Just before Easter saw something of a turning point for the Cultural Value Project. Not only did we have our formal launch event at the Royal Festival Hall; we also held three town meetings across the UK to raise awareness of our first open funding call. At the town meetings in Glasgow, Manchester and London more than 350 people had the chance not only to hear more about our thinking, but also ask questions. And did they ask them! The London session saw an hour and a half of thoughtful questioning. No wonder Geoff Crossick, Director of the Project, was exhausted at the end. Here was the chance for serious scrutiny from the academic world and the cultural sector. It was a coming of age moment for the Project. The maturity of our thinking was being tested.
We’d been anxious going into that week’s events, but we were hugely encouraged by what we found. To be frank, the level of support, endorsement and enthusiasm for the Project genuinely exceeded our expectations. And what was good was the range of disciplines present amongst the academics who came, and the fact that the cultural organisations present stretched from major national institutions to much smaller arts and cultural bodies.
We were in particular pleased by the repeated support for the Project’s ambitions. For us that breadth of ambition is what makes it worth doing, and we were pleased to find that that it seemed to inspire, rather than intimidate, those with whom we spoke. The feedback at the town meetings impressed on us the importance of insisting on the conceptual seriousness and methodological open-mindedness of our inquiry. We are really pleased to find that there is so much appetite in the academic community and the cultural sector to take up this research challenge and to address the question of how arts and culture matter and to seek the ways in which we may best test and evaluate the different dimensions of the difference it makes.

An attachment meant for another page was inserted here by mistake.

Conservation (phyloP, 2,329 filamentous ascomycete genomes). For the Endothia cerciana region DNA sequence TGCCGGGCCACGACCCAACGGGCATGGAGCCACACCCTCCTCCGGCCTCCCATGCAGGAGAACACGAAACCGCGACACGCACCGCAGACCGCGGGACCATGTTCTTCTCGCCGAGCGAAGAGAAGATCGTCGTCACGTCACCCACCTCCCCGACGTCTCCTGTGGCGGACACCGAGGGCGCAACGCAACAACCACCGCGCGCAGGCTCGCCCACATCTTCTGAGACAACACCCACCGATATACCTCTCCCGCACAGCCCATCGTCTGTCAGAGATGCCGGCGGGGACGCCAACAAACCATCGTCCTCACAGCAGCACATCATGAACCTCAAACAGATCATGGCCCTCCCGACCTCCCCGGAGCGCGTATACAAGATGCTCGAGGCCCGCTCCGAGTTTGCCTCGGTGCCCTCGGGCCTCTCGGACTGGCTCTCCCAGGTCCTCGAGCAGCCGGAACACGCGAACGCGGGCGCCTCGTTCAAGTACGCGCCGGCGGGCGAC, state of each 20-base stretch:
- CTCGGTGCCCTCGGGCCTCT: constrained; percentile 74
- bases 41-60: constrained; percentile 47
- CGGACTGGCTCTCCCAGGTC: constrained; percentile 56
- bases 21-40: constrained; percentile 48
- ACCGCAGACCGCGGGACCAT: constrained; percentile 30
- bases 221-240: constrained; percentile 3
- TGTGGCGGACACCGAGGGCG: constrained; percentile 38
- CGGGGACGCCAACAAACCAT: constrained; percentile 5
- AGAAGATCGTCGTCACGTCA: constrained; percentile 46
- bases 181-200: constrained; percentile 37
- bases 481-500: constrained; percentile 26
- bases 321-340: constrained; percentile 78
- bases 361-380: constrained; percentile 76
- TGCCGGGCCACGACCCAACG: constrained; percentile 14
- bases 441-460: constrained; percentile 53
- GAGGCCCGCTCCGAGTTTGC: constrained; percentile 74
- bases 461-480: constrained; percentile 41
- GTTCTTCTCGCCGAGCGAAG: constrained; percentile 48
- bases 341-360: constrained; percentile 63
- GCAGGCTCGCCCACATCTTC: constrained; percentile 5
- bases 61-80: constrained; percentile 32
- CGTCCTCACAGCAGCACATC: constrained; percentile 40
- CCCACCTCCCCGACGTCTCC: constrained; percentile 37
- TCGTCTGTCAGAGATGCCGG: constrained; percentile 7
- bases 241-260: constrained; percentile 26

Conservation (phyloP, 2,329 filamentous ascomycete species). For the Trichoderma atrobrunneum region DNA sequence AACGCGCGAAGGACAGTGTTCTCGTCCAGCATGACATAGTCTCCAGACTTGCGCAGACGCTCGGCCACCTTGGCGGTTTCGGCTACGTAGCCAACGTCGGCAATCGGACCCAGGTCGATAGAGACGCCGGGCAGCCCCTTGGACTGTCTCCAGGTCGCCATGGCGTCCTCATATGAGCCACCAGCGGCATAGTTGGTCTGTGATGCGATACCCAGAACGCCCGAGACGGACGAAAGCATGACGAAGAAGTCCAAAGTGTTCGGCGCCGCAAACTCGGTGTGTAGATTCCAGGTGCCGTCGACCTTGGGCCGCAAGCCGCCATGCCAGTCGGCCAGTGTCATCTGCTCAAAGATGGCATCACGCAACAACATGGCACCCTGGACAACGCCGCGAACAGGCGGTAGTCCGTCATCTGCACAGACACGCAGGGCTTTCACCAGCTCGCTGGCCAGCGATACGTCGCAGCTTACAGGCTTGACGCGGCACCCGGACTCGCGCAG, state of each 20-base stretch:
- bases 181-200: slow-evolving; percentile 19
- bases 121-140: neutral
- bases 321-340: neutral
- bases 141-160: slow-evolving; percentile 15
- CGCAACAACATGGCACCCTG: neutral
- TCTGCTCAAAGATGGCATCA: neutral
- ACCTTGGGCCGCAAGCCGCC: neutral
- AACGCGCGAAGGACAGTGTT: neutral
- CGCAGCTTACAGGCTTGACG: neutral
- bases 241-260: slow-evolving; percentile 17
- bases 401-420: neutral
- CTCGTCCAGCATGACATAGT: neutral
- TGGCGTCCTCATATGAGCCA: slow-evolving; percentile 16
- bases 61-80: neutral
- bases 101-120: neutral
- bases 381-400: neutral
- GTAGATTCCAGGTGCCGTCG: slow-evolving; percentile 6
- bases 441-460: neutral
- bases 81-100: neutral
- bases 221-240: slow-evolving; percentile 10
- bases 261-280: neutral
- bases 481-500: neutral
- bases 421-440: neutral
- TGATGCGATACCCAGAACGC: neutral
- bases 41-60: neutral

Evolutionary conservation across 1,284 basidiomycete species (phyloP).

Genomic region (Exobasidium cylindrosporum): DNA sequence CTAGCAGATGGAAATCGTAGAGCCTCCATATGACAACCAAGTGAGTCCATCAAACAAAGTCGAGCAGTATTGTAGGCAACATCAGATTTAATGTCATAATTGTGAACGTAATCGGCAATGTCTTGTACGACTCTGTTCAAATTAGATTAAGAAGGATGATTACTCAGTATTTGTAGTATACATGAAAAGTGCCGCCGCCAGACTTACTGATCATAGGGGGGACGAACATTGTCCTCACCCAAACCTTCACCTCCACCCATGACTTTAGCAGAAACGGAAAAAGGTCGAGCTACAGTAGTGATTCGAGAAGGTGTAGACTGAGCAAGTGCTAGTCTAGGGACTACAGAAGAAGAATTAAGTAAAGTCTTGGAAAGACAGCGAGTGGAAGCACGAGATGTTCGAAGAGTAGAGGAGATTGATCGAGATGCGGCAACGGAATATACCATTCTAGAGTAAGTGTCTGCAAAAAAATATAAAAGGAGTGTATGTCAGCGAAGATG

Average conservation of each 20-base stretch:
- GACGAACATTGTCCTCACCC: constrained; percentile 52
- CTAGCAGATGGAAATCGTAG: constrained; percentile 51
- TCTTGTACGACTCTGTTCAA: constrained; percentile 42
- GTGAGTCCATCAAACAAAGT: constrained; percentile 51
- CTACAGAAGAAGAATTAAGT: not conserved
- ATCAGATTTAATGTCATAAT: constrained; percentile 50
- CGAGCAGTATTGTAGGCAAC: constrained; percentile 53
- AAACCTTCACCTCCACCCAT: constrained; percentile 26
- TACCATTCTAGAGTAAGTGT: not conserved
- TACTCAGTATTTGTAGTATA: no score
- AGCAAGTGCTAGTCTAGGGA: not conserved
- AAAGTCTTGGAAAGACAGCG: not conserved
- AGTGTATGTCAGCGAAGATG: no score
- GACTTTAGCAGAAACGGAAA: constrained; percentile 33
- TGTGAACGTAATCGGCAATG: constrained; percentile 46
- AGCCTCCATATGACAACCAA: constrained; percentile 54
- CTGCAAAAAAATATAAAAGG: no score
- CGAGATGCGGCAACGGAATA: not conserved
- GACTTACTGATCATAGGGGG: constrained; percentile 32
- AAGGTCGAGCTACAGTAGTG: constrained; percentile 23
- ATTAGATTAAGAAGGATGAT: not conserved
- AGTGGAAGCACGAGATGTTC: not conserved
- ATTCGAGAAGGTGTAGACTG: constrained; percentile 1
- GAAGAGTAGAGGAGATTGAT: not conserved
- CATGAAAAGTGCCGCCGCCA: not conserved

We were also reassured that the cultural sector liked the degree of intellectual honesty in the Project . People seemed to agree that we have reached a point where neither the cultural sector nor the government can any longer pretend to be convinced of the importance of culture from the kinds of evidence generated over the last couple of decades. Not only was the mere rhetoric about its social impact in desperate need of some proper evidence, it also seemed to be agreed that past efforts to measure cultural value – driven by the political imperative of influencing spending reviews – had generated a lot of big numbers that no one found genuinely convincing.
The goal of the Cultural Value Project is to move beyond all of this, to take up the challenge through serious research, with the aim of helping us have more grown-up conversations about the value of arts and culture.. That memorable week of meetings, the one in which we came of age, not only confirmed that this ambition was not misplaced, it actually made us think that it might be achievable. Yet obviously, we cannot get there without the continuous support and engagement of people from the academic and cultural sectors. Those on our Advisory Group, for sure, and their input is really important to us, but right across the sectors. Submissions to our funding call are just one part of that engagement, albeit a very important one. In this context we realised the importance of re-launching this blog in a more conversational fashion with the hope of turning it into a platform for debate, and seeking contributions from all of you. We look forward to your comments. Were you at the town meetings or the launch? Have you read the Introduction to the Project and its first funding call? Do share with us your thoughts on these – and on anything else related to the Project and its thinking.